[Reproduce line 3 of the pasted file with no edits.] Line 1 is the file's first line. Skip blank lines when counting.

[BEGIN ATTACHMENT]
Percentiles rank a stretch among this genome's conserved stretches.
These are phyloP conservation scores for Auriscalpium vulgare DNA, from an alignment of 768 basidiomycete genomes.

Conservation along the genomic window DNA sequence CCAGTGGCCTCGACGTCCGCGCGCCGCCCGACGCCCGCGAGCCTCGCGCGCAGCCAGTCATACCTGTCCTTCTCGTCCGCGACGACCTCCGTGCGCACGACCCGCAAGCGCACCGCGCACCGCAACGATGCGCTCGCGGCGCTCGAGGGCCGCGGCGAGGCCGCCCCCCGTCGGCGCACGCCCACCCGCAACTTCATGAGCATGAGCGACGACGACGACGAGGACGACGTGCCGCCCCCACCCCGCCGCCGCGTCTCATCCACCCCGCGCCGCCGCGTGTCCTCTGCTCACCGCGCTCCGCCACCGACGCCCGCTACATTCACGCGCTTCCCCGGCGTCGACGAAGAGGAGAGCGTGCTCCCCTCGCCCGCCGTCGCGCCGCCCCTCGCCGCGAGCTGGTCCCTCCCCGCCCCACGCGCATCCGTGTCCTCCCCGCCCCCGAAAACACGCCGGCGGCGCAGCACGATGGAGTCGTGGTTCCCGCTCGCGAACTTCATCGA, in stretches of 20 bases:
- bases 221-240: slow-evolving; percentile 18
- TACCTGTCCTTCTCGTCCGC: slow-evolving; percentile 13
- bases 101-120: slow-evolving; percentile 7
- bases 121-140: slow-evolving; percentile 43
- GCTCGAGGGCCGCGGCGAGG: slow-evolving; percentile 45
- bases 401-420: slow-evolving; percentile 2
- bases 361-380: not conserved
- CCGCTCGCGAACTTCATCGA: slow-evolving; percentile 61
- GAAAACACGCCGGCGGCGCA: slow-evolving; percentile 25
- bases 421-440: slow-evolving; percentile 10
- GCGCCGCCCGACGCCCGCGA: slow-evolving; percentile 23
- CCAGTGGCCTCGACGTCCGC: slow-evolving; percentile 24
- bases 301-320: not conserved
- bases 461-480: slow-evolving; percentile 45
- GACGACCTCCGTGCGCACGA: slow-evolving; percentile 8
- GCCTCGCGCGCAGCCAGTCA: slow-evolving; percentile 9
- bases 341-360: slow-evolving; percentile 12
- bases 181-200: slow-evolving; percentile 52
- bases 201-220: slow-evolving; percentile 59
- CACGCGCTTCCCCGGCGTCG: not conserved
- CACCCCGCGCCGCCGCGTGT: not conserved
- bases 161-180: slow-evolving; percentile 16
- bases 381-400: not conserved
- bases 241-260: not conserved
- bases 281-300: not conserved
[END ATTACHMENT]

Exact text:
Conservation along the genomic window DNA sequence CCAGTGGCCTCGACGTCCGCGCGCCGCCCGACGCCCGCGAGCCTCGCGCGCAGCCAGTCATACCTGTCCTTCTCGTCCGCGACGACCTCCGTGCGCACGACCCGCAAGCGCACCGCGCACCGCAACGATGCGCTCGCGGCGCTCGAGGGCCGCGGCGAGGCCGCCCCCCGTCGGCGCACGCCCACCCGCAACTTCATGAGCATGAGCGACGACGACGACGAGGACGACGTGCCGCCCCCACCCCGCCGCCGCGTCTCATCCACCCCGCGCCGCCGCGTGTCCTCTGCTCACCGCGCTCCGCCACCGACGCCCGCTACATTCACGCGCTTCCCCGGCGTCGACGAAGAGGAGAGCGTGCTCCCCTCGCCCGCCGTCGCGCCGCCCCTCGCCGCGAGCTGGTCCCTCCCCGCCCCACGCGCATCCGTGTCCTCCCCGCCCCCGAAAACACGCCGGCGGCGCAGCACGATGGAGTCGTGGTTCCCGCTCGCGAACTTCATCGA, in stretches of 20 bases: